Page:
Rachel Brenke: Well, and I think that’s the big thing right there, is you don’t have to be a jerk, but you can be unapologetic. I started business for me. I didn’t want to work a 9 to 5 elsewhere, and I, for so long, whenever people would ask about self-employment, I would always go to say, “It’s really good to be here for the kids.” Not that it’s not, but I feel like it was almost like this apologetic of, “Oh, yeah, I gave up the 9 to 5 dream to be here for them, because I’m putting them first.” But it really wasn’t that. It really was because I wanted to be my own boss. Yes, I did want to be here for the kids, but I finally, it took me a couple years in entrepreneurship, and I still find myself sometimes not wanting to stand up and go, “You know what? I really enjoy it. I really enjoy being self-employed. I really like being the boss.” I think as women as opposed to men– so sorry guys, if you’re listening– I feel like sometimes women feel like they have to be more apologetic when it comes to working, including, and especially, I think, entrepreneurship, when we know this takes way more hours than a typical 9 to 5 would.
Ashleigh: Yeah. And here’s the other crazy thing. I literally was having a conversation with a client and friend of mine the other day, and she’s a powerhouse on the PR side, which is honestly a new thing. I was like, “Is this approach working?” And “How come they’re not responding to my emails?” And she was like, “Girl, you have got to be in their face.” And guess what? That’s how, and truly, I have like celebrity clients. It’s like, they’re celebrities because they chose to be celebrities, and they just went balls to the wall, right, [inaudible 00:07:16]. They just unapologetically went for it, and I think that that’s things, like women are starting businesses at a rate of six times greater than men. Yet-
Rachel Brenke: That’s awesome.
Ashleigh: -how many of us are out from behind the laptop and the online space? That becomes the new comfort zone. Alright, where else are we pushing? Where else? I keep looking at it. I’m like, “Well, my next thing is, why am I not searching for VC money?” Who immediately searches for VC money and angel money? That is men. Women, and there aren’t many women in the field, but I’m like, why do I not know anything about that? I know nothing about that field. I know nothing about getting money or anything like that. I was never groomed for it. But why not? My business idea is just as grand as the next person, right?
Rachel Brenke: That’s the thing. I love your confidence, how you’re just like, “Go for it, do it, why don’t we know about this? Why don’t we go after this?” Something that Ashleigh had said to me offline before we got on here is that men will apply for a job when they’re 60% qualified, or they perceive to be 60% qualified, but a woman will only apply if she’s 100% certain she’s capable. My question to you is, how, and especially through your community, how can we instill this selfish confidence in our team members that maybe work for us or fellow entrepreneurs that we see struggling with the same issues?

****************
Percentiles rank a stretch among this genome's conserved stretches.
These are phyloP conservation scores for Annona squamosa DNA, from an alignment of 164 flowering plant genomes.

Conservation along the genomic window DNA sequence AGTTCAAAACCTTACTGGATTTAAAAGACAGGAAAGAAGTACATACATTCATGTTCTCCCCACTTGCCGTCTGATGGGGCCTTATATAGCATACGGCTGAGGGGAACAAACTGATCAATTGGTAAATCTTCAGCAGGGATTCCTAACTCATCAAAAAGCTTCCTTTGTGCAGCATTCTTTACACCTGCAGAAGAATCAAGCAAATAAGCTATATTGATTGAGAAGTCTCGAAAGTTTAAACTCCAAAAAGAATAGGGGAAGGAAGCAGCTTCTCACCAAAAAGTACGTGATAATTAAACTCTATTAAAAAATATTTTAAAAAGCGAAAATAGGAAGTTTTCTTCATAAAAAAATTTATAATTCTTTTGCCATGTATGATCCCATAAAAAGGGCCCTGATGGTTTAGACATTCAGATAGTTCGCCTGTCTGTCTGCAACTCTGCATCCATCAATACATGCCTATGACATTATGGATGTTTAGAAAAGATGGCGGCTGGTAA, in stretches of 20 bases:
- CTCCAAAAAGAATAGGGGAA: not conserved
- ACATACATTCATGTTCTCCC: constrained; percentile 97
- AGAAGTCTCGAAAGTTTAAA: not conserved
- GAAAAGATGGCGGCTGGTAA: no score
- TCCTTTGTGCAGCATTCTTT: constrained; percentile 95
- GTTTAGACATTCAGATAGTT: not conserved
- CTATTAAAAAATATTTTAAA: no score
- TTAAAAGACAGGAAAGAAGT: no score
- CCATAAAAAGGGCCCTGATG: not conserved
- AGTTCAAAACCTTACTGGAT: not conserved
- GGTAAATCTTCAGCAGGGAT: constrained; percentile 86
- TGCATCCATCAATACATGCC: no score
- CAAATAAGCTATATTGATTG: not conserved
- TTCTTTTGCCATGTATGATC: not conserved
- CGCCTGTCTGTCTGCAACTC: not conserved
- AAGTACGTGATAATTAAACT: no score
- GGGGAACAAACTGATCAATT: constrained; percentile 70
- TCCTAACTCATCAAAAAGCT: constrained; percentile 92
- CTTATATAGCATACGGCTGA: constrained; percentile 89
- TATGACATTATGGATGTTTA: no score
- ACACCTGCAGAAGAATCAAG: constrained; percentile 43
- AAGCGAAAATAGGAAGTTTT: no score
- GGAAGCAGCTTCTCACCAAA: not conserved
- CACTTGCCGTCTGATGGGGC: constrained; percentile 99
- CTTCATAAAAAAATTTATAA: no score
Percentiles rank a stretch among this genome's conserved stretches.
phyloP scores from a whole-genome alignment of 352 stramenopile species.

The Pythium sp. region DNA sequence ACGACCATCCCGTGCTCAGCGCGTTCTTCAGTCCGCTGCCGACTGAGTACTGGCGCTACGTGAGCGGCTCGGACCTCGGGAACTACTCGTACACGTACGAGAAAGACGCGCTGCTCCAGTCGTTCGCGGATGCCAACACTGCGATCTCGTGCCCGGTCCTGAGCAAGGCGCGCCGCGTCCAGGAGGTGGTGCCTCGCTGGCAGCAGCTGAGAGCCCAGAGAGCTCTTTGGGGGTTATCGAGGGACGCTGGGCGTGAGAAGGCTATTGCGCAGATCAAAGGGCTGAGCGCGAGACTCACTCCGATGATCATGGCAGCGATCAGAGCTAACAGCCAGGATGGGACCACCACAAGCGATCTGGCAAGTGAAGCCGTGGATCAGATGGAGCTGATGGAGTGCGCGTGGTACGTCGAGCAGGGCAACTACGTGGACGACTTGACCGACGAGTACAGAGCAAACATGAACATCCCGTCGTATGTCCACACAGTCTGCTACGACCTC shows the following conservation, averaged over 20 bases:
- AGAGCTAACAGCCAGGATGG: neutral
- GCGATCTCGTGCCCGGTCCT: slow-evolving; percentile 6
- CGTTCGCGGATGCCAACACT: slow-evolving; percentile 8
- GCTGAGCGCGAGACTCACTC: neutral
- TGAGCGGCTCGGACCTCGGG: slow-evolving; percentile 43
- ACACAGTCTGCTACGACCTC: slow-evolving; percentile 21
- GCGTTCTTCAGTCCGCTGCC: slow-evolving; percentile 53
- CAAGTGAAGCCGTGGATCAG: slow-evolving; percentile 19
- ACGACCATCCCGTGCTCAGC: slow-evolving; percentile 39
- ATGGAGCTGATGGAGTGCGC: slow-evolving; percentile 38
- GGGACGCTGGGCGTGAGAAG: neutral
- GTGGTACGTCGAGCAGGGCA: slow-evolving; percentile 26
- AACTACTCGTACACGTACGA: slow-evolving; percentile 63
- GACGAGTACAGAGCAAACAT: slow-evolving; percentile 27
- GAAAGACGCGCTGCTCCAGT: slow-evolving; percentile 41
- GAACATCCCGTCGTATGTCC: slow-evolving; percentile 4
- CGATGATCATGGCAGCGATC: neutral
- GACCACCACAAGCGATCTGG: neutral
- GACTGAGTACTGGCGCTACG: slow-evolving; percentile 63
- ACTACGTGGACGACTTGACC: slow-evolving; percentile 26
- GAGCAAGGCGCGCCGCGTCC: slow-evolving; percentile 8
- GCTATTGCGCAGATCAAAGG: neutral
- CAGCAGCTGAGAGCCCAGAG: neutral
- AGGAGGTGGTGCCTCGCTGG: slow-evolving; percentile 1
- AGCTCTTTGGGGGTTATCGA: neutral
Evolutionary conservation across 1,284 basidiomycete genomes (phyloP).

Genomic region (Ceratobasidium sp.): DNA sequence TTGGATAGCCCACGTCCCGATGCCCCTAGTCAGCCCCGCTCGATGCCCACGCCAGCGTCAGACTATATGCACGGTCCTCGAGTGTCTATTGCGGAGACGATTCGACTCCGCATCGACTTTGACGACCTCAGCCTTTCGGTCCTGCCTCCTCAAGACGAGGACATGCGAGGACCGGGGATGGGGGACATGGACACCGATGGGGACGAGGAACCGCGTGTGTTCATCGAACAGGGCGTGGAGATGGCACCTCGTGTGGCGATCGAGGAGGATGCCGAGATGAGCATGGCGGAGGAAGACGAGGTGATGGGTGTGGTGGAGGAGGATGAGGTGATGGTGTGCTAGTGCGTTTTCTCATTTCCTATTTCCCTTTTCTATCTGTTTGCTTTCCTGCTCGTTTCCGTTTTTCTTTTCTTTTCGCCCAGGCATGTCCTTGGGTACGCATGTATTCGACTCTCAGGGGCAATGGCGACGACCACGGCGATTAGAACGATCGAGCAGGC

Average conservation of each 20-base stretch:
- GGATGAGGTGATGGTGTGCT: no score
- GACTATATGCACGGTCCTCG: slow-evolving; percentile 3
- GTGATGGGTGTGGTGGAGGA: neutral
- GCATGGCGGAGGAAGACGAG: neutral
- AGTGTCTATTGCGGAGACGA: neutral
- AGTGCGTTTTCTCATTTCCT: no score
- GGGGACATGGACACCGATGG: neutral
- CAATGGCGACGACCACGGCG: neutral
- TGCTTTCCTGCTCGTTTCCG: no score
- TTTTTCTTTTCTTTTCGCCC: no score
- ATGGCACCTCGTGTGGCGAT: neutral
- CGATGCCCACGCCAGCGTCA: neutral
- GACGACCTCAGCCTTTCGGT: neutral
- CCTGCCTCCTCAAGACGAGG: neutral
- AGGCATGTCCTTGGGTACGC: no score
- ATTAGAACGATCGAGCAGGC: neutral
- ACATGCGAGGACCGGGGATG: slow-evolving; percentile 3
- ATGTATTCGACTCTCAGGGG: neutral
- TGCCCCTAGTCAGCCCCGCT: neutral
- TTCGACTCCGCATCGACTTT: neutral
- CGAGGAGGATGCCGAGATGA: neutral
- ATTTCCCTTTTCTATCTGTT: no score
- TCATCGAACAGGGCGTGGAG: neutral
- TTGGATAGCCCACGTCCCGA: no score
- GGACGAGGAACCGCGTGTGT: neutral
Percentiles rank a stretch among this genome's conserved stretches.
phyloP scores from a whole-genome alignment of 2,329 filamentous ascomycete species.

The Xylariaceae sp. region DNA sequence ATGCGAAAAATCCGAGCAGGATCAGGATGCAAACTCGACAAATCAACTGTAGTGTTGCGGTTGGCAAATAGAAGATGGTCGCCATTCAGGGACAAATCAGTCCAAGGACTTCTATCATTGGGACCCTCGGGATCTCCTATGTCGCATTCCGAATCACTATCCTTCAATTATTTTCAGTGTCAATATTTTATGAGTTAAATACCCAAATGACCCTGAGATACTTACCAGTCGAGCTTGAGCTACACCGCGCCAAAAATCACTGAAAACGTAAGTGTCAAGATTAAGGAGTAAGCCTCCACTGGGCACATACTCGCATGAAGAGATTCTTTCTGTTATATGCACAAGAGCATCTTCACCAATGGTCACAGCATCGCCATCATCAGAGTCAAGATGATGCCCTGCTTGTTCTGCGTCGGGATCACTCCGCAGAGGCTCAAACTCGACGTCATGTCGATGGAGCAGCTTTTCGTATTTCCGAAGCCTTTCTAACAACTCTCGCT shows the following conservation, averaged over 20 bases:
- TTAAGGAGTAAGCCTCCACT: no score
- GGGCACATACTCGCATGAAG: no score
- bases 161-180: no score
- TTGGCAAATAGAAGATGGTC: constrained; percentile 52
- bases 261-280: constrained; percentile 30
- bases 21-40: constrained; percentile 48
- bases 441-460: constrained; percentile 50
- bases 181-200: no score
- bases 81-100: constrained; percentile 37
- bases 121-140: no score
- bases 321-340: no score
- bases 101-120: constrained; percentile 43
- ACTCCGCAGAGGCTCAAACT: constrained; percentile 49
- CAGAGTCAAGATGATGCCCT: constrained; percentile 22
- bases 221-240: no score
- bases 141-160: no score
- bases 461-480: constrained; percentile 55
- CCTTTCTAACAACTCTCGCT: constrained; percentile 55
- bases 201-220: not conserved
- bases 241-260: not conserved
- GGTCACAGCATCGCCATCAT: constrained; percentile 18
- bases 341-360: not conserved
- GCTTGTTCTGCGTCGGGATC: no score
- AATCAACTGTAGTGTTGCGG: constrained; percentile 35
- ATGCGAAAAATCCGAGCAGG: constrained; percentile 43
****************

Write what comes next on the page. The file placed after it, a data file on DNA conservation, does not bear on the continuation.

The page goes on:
Ashleigh: Yeah. Yeah. Yeah. It is really true that men, I think bringing that to the awareness, and I think having the community of seeing other woman power and take steps that are probably three or four steps further along than you. I was recently, I was nominated for Women in Business awards for Orange County recently.
Rachel Brenke: Well, congratulations.
Ashleigh: Thank you, right? Like super. And it was like, “Well, why not me?” And the woman who won, she went up there and recently named CEO of the company that she’s in, and the board last fall, she told this story. The board last fall walked around and said that they were looking, doing a new CEO hunt, and she went calm, and she was like, “Why not me?” And she went back to them and said, “I’d like to put my name in for consideration.” And here she was. She then became CEO of this company and was like winning all sorts of awards, and they’re making awesome progress, and all these things. It is “Why not me?” So back to your question, how do we bring it back home and how does the work that I’m doing is trying to encourage you to not only take two steps, but take two steps further. And constantly be out of the comfort zone. I’m always out of my comfort zone. I’ve got to give my own self pep talks and be like, “Oh my gosh, I fumbled through that one,” or whatever. But it’s okay, because we land on our feet. We’re women, right? We always land.
Then, how do you do it with your team? Lead by example, show them what you’re doing. And also, the Harvard Business Review actually just published this amazing article that’s like making waves about with your team, instead of rewards and consequences, it’s really involving your team and showing them what’s relevant, why this is, the actions that you’re taking, really holding, setting expectations properly, and working together, just not in a silo, which is another way to build your internal community.